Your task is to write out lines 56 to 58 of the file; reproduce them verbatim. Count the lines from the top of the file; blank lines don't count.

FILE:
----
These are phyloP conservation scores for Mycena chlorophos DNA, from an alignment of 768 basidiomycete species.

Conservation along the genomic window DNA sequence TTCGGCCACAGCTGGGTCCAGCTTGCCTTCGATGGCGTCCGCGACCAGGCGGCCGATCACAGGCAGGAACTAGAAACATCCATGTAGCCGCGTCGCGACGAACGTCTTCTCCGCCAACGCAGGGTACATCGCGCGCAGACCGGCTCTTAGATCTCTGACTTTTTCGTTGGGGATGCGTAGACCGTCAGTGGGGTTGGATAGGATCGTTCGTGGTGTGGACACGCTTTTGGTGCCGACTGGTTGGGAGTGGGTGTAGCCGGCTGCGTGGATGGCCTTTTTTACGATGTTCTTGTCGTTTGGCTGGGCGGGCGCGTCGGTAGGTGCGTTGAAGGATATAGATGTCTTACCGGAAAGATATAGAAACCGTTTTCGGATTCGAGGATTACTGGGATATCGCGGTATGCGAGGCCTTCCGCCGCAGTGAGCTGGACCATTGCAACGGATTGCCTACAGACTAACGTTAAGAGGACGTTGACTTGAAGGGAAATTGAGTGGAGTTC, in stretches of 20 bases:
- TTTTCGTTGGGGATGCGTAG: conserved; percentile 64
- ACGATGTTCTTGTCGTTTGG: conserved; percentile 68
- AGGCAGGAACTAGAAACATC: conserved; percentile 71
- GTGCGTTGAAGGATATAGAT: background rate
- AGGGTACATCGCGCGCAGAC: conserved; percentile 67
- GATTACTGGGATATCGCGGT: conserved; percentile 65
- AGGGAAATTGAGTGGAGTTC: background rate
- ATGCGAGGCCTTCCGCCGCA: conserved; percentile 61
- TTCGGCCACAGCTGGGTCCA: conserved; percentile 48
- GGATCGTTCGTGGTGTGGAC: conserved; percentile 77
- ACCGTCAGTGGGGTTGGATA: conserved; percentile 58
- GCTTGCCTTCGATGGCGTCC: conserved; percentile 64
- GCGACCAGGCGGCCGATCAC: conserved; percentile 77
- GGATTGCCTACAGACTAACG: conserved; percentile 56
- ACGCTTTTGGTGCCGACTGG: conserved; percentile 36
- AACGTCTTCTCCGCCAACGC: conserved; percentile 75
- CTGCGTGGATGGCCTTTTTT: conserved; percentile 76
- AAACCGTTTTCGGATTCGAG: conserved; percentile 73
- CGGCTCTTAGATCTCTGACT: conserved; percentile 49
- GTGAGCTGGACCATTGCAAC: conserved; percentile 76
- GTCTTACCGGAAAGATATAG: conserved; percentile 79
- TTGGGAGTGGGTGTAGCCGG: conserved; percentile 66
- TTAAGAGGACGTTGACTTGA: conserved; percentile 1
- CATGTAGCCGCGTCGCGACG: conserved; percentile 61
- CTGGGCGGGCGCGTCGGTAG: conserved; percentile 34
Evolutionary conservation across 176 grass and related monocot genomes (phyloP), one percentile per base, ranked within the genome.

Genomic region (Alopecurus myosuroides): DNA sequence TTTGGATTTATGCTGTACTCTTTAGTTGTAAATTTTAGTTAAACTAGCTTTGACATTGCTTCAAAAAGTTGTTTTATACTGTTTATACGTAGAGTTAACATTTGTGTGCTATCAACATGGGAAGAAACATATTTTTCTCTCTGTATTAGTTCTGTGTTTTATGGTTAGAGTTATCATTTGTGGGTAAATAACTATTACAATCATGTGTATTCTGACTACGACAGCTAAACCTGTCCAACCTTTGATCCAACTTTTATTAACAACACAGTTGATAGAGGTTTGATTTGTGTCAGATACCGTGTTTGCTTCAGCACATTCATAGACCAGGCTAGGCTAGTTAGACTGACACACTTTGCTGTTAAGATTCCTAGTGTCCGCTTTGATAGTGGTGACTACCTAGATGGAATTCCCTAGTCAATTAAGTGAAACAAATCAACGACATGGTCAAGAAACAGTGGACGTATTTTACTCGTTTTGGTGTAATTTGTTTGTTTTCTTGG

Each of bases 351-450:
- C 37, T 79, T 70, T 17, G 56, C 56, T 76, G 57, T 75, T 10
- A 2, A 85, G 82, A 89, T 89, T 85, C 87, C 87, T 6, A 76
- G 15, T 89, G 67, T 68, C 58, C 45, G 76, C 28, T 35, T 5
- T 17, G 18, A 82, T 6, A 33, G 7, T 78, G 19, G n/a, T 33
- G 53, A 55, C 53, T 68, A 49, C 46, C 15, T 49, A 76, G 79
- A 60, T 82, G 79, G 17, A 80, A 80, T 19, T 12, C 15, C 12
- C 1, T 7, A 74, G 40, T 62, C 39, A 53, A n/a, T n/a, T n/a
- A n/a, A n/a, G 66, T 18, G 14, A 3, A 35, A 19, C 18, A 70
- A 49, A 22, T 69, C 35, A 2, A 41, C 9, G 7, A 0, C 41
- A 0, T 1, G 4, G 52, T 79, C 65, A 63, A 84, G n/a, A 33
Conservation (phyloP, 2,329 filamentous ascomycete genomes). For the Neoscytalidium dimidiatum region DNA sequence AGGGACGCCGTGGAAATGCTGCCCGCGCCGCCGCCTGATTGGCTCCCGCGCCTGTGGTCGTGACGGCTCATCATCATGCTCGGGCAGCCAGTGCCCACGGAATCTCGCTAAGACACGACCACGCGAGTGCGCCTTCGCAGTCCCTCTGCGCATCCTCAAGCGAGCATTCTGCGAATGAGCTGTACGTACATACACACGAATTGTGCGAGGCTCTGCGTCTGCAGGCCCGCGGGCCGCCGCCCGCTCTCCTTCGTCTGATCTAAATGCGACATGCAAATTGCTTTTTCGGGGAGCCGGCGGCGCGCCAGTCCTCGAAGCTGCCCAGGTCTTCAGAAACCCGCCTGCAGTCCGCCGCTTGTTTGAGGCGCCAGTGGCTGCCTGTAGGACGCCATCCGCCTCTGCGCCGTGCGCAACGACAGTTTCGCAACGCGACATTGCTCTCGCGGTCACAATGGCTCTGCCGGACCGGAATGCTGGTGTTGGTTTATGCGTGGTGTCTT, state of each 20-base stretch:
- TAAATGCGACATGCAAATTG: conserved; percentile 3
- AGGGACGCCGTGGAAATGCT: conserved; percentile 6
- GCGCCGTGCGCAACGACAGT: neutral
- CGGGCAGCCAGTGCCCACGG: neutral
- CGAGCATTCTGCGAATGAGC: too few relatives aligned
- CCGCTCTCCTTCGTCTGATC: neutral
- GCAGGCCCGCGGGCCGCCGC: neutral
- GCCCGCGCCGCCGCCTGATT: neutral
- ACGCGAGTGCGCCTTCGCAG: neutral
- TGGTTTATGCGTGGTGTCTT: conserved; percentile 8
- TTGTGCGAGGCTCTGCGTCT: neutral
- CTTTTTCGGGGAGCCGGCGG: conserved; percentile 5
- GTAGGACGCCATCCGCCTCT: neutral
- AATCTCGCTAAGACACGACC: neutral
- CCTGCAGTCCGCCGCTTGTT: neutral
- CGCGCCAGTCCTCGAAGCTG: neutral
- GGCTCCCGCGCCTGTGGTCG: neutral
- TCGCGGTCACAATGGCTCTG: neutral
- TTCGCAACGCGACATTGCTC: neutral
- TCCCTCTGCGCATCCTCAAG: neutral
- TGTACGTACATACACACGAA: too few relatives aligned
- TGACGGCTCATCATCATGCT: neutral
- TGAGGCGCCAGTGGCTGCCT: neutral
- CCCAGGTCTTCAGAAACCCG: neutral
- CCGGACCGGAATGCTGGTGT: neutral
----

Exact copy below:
- CCTGCAGTCCGCCGCTTGTT: neutral
- CGCGCCAGTCCTCGAAGCTG: neutral
- GGCTCCCGCGCCTGTGGTCG: neutral